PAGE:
‘Seeing Red’ has strong characters, emotional narrative
A man’s heroic act in the past has ramifications in the present in “Seeing Red,” Sandra Brown’s latest collision of suspense and romance.
Kerra Bailey, a television journalist, wants to interview Major Franklin Trapper. Twenty-five years earlier, he saved several people, including a little girl, after a hotel bombing. He gave many interviews, and every time there was another major incident, he became the spokesperson for heroism. A few years ago, he became a recluse and quit answering his phone. Bailey was the little girl he saved that day, and her identity has been a secret. She was going to reveal the truth during their sit-down session in front of cameras.
The Major’s son, John, has a strained relationship with his father, and it boils down to him not believing the official events of that day. His obsession for the truth has cost him his job with the Bureau of Alcohol, Tobacco, Firearms and Explosives, a fiancee and the Major’s respect. Now Bailey has been pushing him to get her access to his father, her rescuer.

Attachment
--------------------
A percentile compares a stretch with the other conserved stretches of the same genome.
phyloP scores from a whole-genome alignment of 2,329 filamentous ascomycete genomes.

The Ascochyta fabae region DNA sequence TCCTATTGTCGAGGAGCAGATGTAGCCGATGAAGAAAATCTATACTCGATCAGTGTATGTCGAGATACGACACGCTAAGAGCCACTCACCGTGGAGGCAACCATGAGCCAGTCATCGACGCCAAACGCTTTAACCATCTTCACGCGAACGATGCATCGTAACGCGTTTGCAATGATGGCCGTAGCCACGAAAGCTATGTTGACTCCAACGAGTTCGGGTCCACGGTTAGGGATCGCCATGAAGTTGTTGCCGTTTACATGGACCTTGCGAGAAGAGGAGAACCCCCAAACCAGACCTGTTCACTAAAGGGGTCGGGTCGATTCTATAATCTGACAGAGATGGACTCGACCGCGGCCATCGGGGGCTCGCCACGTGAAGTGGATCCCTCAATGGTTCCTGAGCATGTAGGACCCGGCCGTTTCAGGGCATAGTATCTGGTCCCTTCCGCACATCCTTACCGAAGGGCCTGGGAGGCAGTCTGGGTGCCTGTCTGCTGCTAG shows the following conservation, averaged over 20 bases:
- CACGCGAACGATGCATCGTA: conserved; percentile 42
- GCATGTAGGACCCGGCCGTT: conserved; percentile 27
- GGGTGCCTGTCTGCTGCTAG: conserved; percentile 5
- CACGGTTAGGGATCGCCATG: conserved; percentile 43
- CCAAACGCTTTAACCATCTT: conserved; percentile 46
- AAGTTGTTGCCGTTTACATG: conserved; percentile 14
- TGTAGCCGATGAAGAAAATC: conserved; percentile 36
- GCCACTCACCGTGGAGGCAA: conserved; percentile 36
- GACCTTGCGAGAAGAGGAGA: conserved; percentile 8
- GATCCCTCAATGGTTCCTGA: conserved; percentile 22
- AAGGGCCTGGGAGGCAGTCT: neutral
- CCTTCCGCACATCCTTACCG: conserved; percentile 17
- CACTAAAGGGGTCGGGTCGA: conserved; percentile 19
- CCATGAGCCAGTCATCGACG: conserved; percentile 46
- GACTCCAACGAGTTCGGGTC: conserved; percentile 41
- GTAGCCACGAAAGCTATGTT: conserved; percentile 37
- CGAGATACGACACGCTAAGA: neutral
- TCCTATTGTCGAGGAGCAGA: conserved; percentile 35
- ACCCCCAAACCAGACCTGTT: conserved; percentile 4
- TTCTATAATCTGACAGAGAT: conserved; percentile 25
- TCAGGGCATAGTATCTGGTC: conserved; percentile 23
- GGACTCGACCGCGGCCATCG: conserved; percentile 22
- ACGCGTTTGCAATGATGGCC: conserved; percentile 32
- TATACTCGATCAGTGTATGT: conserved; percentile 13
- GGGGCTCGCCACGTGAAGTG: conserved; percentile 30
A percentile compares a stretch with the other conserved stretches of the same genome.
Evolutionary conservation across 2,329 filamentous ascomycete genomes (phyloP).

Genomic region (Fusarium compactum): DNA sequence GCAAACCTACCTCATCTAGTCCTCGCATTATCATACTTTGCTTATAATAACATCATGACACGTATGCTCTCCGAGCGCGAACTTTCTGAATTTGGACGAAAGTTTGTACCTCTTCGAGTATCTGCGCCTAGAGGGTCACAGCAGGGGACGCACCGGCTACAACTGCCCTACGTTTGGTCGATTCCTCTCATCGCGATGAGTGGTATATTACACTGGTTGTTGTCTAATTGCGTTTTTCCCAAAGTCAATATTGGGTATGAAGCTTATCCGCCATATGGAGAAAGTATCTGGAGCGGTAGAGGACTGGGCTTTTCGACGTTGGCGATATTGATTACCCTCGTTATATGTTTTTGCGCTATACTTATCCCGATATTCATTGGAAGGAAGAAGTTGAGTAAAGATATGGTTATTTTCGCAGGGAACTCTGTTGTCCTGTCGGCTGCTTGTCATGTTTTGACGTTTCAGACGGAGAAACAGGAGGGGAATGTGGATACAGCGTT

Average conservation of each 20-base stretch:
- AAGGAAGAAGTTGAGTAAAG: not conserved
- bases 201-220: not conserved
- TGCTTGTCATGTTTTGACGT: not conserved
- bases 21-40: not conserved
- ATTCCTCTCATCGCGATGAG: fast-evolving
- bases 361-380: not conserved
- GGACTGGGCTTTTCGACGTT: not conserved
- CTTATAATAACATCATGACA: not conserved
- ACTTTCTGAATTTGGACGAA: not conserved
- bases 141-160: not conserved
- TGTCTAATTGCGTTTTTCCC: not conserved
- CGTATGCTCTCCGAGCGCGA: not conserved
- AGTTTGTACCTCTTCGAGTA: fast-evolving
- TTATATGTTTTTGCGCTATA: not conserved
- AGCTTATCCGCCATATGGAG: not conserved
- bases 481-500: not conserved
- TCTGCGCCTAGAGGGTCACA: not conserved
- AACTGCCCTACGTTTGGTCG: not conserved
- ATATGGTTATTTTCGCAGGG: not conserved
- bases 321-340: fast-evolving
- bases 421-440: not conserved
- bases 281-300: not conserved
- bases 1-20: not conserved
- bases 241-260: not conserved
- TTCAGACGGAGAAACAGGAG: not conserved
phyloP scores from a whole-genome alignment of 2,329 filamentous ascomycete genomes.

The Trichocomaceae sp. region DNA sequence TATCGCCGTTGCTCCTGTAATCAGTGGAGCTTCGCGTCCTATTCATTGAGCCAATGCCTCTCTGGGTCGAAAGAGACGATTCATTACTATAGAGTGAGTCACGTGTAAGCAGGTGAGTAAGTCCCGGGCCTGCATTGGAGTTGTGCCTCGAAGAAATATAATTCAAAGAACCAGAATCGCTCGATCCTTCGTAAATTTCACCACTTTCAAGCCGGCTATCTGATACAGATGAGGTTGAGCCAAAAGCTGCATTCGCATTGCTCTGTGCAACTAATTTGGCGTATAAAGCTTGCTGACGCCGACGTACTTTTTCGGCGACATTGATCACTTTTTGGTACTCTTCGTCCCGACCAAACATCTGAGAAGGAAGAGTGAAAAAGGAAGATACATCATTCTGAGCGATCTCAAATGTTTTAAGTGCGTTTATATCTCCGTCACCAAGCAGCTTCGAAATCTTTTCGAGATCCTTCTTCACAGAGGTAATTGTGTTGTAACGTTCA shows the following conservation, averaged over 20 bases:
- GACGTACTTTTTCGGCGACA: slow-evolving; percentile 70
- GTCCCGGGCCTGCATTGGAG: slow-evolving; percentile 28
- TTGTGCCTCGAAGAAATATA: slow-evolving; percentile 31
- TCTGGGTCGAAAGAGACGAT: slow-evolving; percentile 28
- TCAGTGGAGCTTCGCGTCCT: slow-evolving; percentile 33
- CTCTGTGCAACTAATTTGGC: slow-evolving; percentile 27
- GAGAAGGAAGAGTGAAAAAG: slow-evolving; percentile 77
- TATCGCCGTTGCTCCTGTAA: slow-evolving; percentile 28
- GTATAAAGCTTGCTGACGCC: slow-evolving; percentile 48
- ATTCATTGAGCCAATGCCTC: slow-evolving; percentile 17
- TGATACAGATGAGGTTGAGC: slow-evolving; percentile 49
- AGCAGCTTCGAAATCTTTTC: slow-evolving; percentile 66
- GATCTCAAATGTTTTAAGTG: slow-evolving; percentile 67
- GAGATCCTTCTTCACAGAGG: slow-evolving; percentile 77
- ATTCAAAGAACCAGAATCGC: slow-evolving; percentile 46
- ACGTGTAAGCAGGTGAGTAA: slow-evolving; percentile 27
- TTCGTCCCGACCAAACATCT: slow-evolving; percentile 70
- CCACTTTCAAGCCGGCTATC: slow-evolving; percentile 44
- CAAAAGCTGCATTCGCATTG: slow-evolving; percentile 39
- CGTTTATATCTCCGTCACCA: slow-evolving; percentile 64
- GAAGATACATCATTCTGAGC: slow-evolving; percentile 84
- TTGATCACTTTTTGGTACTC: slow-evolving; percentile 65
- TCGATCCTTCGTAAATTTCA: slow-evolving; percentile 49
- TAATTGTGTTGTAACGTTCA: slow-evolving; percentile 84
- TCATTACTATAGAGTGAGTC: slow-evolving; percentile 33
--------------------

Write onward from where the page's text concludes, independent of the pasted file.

The pursuit of the interview seems innocuous as first, but there are some people who will do anything to keep quiet what really happened 25 years ago. John was a lot closer to the truth than he realizes, and it could cost everyone their lives. Brown’s story mixes thrills with mystery and a spicy sex scene or two.
Strong characters and an emotional narrative make this one of Brown’s best books in years.
By Sandra Brown
Grand Central Publishing
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